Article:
Doubt with Relativistic Lagrangian Expression

I'm trying to learn by myself some Lagrangian mechanics, and I found on Wikipedia this relativistic Lagrangian

$$L=\frac{1}{2}mu_{\alpha}u^{\alpha}, \tag{1}$$

where $$u^\alpha=\frac{dx^{\alpha}}{d\tau}\tag{2}$$ is the four-velocity and I don't know if $m>0$ is the rest or relativistic mass. And here is my problem. I used these Euler-Lagrange equations

$$\frac{\partial L}{\partial x^{\beta}}-\frac{{\rm d}}{{\rm d}\tau}\left(\frac{\partial L}{\partial u^{\beta}}\right)=0, \tag{3}$$

which are in the article and I finish with this

$$\frac{{\rm d}}{{\rm d}\tau}\left(mu_{\beta}\right)=0.\tag{4}$$

What I think it's the conservation of four-momentum, if $m$ is the rest mass. Right? But a trouble came when I calculated the energy with this formula

$$E=\frac{\partial L}{\partial \dot{r}}\cdot\dot{r}-L\tag{5}$$

with $r$ the position vector. I did this, I don't know if it's correct

$$E=\frac{\partial L}{\partial u^{\beta}}u^{\beta}-L\tag{6}$$

$$E=mu_{\beta}u^{\beta}-\frac{1}{2}mu_{\alpha}u^{\alpha}\tag{7}$$

Now because $$u_{\beta}u^{\beta}=c^{2}\tag{8}$$ I get

$$E=mc^{2}-\frac{1}{2}mc^{2}=\frac{1}{2}mc^{2}.\tag{9}$$

This is not the relativistic energy of the particle of course, there is a missed gamma factor which can appear if $m$ is the relativistic mass. But it isn't still the energy because of the $\frac{1}{2}$ and confuse me of what is $m$. Is something there correct? What am I doing wrong?

• Yeah, of course, sorry. en.wikipedia.org/wiki/Relativistic_Lagrangian_mechanics the lagrangian is from the example of a test particle in EM field, i make q = 0 and only took the free particle part. And the Energy formula is in the part "lagrangian formulation in special relativity". – Julian Ar. Dec 9 '17 at 22:26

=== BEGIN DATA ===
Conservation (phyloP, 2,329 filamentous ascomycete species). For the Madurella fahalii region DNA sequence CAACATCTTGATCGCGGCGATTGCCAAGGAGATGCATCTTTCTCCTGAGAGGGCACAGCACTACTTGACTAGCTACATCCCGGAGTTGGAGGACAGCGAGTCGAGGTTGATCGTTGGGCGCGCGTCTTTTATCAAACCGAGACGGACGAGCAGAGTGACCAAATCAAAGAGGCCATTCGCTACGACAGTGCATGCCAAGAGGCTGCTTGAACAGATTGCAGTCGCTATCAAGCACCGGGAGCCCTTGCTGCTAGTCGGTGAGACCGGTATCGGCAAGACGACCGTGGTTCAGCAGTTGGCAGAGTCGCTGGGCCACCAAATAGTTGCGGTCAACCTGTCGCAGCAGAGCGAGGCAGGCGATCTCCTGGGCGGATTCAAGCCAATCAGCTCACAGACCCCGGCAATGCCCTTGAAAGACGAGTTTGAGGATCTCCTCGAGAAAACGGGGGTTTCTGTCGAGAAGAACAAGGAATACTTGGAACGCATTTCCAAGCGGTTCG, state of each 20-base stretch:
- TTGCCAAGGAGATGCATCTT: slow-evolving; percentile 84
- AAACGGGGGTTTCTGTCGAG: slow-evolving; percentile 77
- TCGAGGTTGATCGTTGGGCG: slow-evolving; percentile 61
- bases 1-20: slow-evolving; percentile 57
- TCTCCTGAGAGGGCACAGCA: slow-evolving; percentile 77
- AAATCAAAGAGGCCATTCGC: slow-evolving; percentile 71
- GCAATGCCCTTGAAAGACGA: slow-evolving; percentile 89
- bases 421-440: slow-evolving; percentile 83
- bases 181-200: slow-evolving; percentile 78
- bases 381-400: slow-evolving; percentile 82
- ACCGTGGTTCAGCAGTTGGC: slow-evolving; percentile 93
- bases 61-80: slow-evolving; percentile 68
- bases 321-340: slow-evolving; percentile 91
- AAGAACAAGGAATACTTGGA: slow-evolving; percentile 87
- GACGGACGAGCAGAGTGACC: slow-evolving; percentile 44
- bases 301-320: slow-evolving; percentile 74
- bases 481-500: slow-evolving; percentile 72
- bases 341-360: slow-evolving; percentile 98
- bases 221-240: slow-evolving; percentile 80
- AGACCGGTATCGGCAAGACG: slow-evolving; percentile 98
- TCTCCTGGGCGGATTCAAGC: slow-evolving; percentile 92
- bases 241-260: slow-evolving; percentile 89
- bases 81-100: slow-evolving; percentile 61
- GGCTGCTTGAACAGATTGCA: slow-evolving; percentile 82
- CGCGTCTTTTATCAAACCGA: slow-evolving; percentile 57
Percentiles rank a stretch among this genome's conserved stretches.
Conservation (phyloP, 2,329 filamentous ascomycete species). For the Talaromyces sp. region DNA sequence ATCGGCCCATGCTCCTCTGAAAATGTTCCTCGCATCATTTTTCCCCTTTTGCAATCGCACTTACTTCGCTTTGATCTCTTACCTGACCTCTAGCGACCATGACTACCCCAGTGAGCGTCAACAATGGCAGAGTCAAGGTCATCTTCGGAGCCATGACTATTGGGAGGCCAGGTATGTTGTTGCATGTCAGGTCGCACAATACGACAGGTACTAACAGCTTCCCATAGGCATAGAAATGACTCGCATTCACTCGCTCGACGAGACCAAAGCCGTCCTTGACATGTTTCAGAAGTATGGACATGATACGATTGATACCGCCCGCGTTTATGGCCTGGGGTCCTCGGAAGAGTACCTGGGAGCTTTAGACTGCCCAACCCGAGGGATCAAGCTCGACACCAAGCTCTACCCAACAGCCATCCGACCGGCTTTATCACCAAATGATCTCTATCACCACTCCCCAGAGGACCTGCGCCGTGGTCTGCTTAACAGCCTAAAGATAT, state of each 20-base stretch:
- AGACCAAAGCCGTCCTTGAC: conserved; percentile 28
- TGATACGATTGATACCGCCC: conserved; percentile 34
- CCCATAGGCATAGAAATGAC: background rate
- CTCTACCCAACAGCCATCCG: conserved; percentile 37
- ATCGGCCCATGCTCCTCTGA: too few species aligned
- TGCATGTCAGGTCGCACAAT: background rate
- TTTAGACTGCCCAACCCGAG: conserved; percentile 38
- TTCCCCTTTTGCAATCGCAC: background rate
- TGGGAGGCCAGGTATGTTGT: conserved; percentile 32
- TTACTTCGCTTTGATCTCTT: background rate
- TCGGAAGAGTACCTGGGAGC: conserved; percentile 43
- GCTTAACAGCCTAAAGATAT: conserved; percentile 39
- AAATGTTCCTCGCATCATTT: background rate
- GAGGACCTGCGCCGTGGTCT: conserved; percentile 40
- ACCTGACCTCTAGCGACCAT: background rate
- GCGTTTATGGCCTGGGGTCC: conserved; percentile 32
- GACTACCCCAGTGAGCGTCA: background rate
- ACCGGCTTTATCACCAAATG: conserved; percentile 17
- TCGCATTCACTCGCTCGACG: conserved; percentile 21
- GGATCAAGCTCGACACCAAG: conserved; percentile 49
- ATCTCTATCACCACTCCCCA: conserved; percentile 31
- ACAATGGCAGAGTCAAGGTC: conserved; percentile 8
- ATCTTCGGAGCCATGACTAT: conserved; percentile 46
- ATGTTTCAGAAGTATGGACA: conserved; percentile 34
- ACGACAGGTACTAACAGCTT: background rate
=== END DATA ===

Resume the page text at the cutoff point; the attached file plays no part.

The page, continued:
$$\mathcal{H}=\frac{p_{\alpha}p^{\alpha}}{2m}$$

because $\mathcal{H}=\mathcal{H}\left(x^{\alpha},p_{\alpha}\right)$ so you are not allowed to use $u_{\alpha}$. Lets test it by trying to set up Hamilton's equations

$$\begin{cases}\frac{{\rm d}p_{\alpha}}{{\rm d}\tau}=-\frac{\partial\mathcal{H}}{\partial x^{\alpha}}=0\\\frac{{\rm d}x^{\alpha}}{{\rm d}\tau}=\frac{\partial\mathcal{H}}{\partial p_{\alpha}}=\frac{p^{\alpha}}{m}\end{cases}$$

That's exactly identical to your equation using Lagrangian mechanics, so it seems like you've constructed the right Hamiltonian. Keep in mind that the Hamiltonian is not the total energy, it just happens to be so in some cases. The key point here is that you can't put $p_{\alpha}p^{\alpha}=m^{2}c^{2}$, because of the same reasons you didn't put $u_{\alpha}u^{\alpha}=c^{2}$ in the Lagrangian ending up with

$$\mathcal{L}=\frac{1}{2}mc^{2}$$

The fact that both $\mathcal{L}$ and $\mathcal{H}$ are constants if you substitute the intervals means that they are constants over trajectories.

EDIT 1: If you want your Hamiltonian to be the total energy, you should write your Lagrangian as

$$\mathcal{L}^{\prime}=-\frac{mc^{2}}{\gamma}=-mc^{2}\sqrt{1-\frac{v^{2}}{c^{2}}}$$

and use $t$ instead of $\tau$ to get

$$\boldsymbol{p}=\frac{\partial\mathcal{L}^{\prime}}{\partial\boldsymbol{v}}=\frac{m\boldsymbol{v}}{\sqrt{1-\frac{v^{2}}{c^{2}}}}$$ and so